Turkish President Erdogan is methodically scaring the Greeks with war and attacks in the Aegean Sea.

His threats are having an effect in Greece, but is it more than campaign rhetoric?

Analysis of Deutsche Welle.

"Will Erdogan go to war with us?"

- this is the main topic with which the Greek media keeps the public in suspense.

The question is heard daily in almost all current affairs shows in the background of thriller music.

But the subject sells well not only from a media perspective.

Dramatic fear-mongering helps the Greek government issue warnings of "national danger" instead of dealing with unpleasant things like the wiretapping scandal of one of the Greek political leaders or high inflation. Beyond the media exaggerations and political instrumentalization of the issue, however, the Turkish president Recep Tayyip Erdogan is indeed making increasingly threatening statements.

"Hey Greeks! Look at history. If you keep going like this, you will pay a very high price," he repeated repeatedly in recent weeks.

Cavusoglu: Turkey will increase its military presence in Northern Cyprus

Erdogan wants to recall the year 1922, when the founder of the Turkish state, Mustafa Kemal Atatürk, defeated the Greek army and expelled the population of Greece from Asia Minor.

One hundred years after the "disaster in Asia Minor", as the Greeks call the defeat, the Turkish president is threatening to repeat it.

"We may come suddenly some night," he warned.

Can Erdogan afford this war?

How serious is all this?

Is the Turkish president really planning to send his fighter jets and attack the Greek islands in the eastern Aegean, as he has repeatedly threatened?

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These issues will also be on the agenda at the upcoming European Political Community summit on October 6 and 7 in Prague, which Erdogan is expected to attend.

This is a new format of the EU, in which the countries of the Western Balkans and Turkey will participate.

They will also talk about whether and how the EU and Turkey can get closer again in the context of the war against Ukraine.

Resolving the growing tensions between Greece and Turkey will be crucial.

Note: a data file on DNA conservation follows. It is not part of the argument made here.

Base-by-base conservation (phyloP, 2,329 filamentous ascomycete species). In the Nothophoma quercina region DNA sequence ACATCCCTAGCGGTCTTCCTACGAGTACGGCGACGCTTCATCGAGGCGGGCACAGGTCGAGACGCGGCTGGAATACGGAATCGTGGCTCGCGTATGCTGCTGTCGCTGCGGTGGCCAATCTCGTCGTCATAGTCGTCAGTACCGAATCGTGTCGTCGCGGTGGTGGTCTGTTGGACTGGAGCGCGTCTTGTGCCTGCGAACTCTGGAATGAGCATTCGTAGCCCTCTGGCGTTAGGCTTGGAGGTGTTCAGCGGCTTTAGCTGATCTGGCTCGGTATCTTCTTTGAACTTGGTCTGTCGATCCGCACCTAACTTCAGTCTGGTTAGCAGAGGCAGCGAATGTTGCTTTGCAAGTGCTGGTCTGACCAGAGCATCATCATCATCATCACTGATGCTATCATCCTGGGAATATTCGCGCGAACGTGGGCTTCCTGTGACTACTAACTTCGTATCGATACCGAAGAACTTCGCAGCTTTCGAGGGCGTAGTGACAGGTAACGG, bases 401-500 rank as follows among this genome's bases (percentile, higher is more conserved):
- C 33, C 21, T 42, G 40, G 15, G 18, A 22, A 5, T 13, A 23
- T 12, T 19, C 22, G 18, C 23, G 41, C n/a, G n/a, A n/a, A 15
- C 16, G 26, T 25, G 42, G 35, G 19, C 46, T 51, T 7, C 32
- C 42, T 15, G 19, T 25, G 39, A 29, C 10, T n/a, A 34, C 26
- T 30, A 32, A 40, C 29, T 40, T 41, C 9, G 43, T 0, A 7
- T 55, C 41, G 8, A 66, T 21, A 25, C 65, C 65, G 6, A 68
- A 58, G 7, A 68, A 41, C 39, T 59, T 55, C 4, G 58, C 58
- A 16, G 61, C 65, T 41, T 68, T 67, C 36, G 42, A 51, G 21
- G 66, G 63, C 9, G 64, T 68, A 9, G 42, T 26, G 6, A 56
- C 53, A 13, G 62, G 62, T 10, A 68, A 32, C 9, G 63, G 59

Turkish politician threatens to "push the Greeks off the islands into the sea"

According to most observers, Erdogan's rhetoric may sound bellicose, but it is unlikely to be followed by action.

Because the Turkish president simply cannot afford a war against Greece, which is a member of the EU and NATO.

There are many reasons.

On the one hand, Erdogan's chances of winning such a war are more than uncertain.

On the other hand, he must be aware that NATO and especially the US would never allow military aggression by Turkey against Greece - NATO cannot afford weakness by allowing a military conflict between member countries of the Alliance during the war in Ukraine.

And the American military bases on the island of Crete and in Alexandroupolis in Eastern Greece are extremely important - both for the military supply of NATO troops in Eastern Europe and for military aid to Ukraine.

"Controlled Tension" Policy

However, the so-called

a hot episode in the Aegean is not completely ruled out.

After the failed military coup attempt in 2016, Erdogan pursued a policy of "controlled tension" towards Athens.

Sometimes with sharper, sometimes with more restrained rhetoric.

Turkey will hold parliamentary and presidential elections in the middle of next year, which is why Erdogan's language is particularly threatening right now.

He seems to want to appeal to his voters on the nationalist spectrum.

Erdogan complained that Greece was playing "dangerous games" in the region because of the buildup of military forces on some Greek islands.

He promises that "if necessary, all available means will be used to protect the rights of the Turkish people."

The Greek Prime Minister addressed the Turkish people: We are not enemies

Greek Prime Minister Kyriakos Mitsotakis demonstratively tries to keep his cool.

In his speech to the UN General Assembly, he addressed Turkey with the words: "I want to tell you that Greece is not a threat to your country. We are not enemies. We are neighbors."

Meeting in Prague?

So far, Erdoğan has shown no readiness for dialogue with Mitsotakis.

But Ibrahim Kalin, the Turkish president's most important adviser, did not rule out the possibility of contact between Erdogan and Mitsotakis at the Prague summit.

However, Mitsotakis himself is not particularly interested in a dialogue with Erdogan.

It is important for him to appear a good and reliable partner internationally, but he knows that his conservative New Democracy party and most of its voters are rather against negotiations on the Greek-Turkish dispute.

Recep Erdogan: I won't meet with Kyriakos Mitsotakis until he straightens up

Nationalism is a problem not only in Turkey, but also in Greece, where parliamentary elections are also coming up next year.

Recep Erdogan